Journals owned by him extends from
Boston to Los Angeles. Mr. Hearst
represents in congress the Eleventh
New York district, having been first
elected in 1003 and re-elected last year.
. A newspaper man of Mr. Hearst's
acquaintance related lu Harper's Week
ly an anecdote which illustrates the
energy and enterprise characteristic of
the man. About 2 o'clock on oue of the
hottest night of the summer of 1800
a young man ran with reckless speed
down the middle of Park row.
He carried a straw hat in one Land
and an open newspaper in the other
and was seemingly oblivious of dis
paraging comment. Up the steps of
the Tribune building be bounded three
stepS1 at a time find disappeared. It
was William R. Hearst. Reading his
own newspaper on the way home from
the office, be bad found something be
did not like. Though a multimillion
aire, he had no time to waste on street
cars or cabs. He got to the office as
fast as bis own legs could carry him
and stopped the presses until the error
could be corrected.
A Dramatic Seeae.
The most dramatic scene ever wit
nessed in Westminster hall was that
trial in Henry VlII.'s reign when 4)
men and 11 women appeared lefore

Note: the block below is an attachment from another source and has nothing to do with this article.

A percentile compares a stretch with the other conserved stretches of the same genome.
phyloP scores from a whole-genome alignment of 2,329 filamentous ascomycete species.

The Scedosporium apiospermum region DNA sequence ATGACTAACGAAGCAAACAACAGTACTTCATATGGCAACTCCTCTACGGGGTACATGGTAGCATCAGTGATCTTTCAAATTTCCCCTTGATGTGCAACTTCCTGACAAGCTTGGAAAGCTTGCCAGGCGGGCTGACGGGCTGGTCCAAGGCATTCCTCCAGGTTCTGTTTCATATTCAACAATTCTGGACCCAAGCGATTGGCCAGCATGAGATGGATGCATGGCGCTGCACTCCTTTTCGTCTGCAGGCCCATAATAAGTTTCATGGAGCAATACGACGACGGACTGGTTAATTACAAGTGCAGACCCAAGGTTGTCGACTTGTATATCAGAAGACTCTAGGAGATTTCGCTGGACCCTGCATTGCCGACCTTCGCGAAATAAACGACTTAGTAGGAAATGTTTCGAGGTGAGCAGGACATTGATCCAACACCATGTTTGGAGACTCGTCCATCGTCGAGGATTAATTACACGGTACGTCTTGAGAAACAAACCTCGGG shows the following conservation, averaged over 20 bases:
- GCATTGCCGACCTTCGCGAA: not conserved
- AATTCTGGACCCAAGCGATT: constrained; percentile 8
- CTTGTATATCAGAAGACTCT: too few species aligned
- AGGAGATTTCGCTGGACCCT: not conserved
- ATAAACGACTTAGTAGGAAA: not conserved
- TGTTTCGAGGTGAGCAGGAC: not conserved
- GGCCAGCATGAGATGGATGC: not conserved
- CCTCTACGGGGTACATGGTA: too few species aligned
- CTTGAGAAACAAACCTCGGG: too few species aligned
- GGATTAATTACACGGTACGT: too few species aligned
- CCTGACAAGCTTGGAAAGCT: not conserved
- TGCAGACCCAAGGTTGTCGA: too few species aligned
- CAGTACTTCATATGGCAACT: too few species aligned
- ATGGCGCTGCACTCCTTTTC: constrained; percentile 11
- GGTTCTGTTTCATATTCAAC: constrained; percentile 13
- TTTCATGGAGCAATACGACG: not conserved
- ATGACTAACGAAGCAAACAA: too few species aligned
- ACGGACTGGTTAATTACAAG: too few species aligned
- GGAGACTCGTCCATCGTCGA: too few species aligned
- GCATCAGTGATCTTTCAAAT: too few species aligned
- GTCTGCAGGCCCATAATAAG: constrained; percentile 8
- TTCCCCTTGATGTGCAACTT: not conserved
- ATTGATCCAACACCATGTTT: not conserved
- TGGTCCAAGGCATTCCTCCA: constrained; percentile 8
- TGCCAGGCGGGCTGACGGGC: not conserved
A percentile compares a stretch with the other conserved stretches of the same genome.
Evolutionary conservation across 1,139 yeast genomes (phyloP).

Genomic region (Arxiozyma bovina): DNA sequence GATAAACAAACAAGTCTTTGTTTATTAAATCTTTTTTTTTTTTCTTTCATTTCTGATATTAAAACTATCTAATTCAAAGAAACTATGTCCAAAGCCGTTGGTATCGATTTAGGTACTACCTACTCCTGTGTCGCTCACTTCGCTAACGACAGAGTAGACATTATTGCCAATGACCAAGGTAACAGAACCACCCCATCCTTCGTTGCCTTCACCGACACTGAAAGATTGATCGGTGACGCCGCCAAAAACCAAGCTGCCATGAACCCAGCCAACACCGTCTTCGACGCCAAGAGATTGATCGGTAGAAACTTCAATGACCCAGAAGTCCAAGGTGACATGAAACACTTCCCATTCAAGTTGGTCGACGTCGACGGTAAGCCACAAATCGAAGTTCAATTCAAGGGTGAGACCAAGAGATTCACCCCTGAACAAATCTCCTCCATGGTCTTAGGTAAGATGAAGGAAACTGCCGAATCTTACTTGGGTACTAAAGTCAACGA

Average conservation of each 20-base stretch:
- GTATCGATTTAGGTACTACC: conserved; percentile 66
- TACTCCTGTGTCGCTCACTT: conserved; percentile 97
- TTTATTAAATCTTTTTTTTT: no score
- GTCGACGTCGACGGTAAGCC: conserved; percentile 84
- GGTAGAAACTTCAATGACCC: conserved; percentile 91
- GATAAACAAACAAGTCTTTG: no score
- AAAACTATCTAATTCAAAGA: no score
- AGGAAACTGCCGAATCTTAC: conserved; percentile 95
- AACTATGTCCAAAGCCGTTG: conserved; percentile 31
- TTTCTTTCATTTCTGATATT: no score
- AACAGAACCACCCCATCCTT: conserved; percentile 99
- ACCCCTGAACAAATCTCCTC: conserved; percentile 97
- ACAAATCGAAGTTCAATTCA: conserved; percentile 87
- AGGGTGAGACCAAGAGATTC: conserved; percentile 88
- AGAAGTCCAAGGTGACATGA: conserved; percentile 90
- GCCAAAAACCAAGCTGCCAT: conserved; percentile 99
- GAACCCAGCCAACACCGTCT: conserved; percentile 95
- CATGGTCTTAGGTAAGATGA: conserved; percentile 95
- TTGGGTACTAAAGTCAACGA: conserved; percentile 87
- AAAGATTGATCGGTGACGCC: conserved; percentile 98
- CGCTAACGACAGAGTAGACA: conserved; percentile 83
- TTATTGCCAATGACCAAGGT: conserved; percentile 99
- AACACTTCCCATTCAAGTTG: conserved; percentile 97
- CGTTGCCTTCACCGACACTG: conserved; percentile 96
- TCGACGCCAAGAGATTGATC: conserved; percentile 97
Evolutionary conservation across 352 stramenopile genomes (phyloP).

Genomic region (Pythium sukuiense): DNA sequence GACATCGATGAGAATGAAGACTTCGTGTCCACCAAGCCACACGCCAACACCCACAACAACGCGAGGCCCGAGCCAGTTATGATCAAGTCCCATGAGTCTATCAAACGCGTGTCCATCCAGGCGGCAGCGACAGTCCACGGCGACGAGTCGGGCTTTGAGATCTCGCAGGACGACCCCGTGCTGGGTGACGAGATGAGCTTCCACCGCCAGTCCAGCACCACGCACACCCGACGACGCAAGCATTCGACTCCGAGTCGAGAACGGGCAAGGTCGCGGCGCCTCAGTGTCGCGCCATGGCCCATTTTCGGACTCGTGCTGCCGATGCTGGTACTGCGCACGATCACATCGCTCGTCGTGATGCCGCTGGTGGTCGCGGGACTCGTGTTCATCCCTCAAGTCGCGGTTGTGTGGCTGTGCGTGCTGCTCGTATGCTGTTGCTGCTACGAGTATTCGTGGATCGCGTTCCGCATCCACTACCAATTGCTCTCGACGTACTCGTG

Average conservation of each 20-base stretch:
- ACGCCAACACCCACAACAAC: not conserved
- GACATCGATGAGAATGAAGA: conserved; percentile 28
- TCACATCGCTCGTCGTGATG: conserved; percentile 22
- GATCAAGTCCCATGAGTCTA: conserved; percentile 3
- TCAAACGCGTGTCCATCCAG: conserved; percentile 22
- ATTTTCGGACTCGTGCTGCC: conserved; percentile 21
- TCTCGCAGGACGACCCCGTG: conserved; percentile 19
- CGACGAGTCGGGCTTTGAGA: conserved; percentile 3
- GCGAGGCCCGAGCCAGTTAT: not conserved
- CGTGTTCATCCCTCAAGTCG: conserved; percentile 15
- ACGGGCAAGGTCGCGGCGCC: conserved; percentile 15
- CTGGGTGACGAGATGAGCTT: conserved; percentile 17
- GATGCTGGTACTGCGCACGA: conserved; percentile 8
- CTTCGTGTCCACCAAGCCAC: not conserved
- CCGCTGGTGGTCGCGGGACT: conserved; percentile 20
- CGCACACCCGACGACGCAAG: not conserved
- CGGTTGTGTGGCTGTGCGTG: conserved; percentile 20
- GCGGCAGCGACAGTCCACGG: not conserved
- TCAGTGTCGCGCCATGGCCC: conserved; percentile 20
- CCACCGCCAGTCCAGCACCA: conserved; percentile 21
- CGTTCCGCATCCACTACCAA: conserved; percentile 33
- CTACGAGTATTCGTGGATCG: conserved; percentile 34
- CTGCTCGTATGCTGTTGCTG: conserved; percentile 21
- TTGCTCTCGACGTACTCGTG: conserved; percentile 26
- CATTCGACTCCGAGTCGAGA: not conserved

the king and some of bis great nobles
with ropes around their necks on a
charge of being concerned In the rising
of the Drentices on the previous May
day. Fortunately they bad good friends
in three queens Katnerine. Mary of
France and Margaret of Scotland
who hepped for, their pardononthelr
hats. An artist "once painted" "Miss
Rooaevelt lu a hat about three years
out of style. That artist wanted a pic
ture and was wise to human nature,
especfally of the feminine variety. Like
her mother, the young lady was averse
to photographs, had none since she was
eleven and refused to have one. So this
particular artist sent In the picture
with the hat three years old, adding
the cheerful assurance that he would
rather have a photograph, but if he
could not get one would use the sketch,
antiquated headpiece and all. A family
council was called, and the daughter of
the house decided that the picture must
not be published. The president de-
: murred at this. He asked If the face
was not a fair likeness. No objection
to the face was developed. But, oh,
"Is It really so important?" pleaded
"I should think," responded the
daughter, "that you would be the last
to question the utility of the proper hat
in one's career."
This was evidently a stab at the fa
mous cowboy chapeau, so the laugh
was on the president. Miss Roosevelt
went at once to a photographer.
Hit a Bullseye Three Times Out of Five.
Then there is the matter of shooting.
Is is not on record that the daughter
of her father slaughter bears and
wildcats like some of the sous of the
house. But she can hit a mark. It
was at Coney Island that, after seeing
everything that was to be seen, shak
ing hands with some Filipinos whom
she had encountered "at the St. Louis
exposition and having, as she express
ed it, "the time of her life." Miss Roose
velt stopped at a Wild West shooting
gallery, seized a gun and hit the bulls
eye three times out of five.
"Waal, Miss Roosevelt, you can shoot
some," said the owner of the gallery.
"I knew your father out west."
"Does he shoot any better than I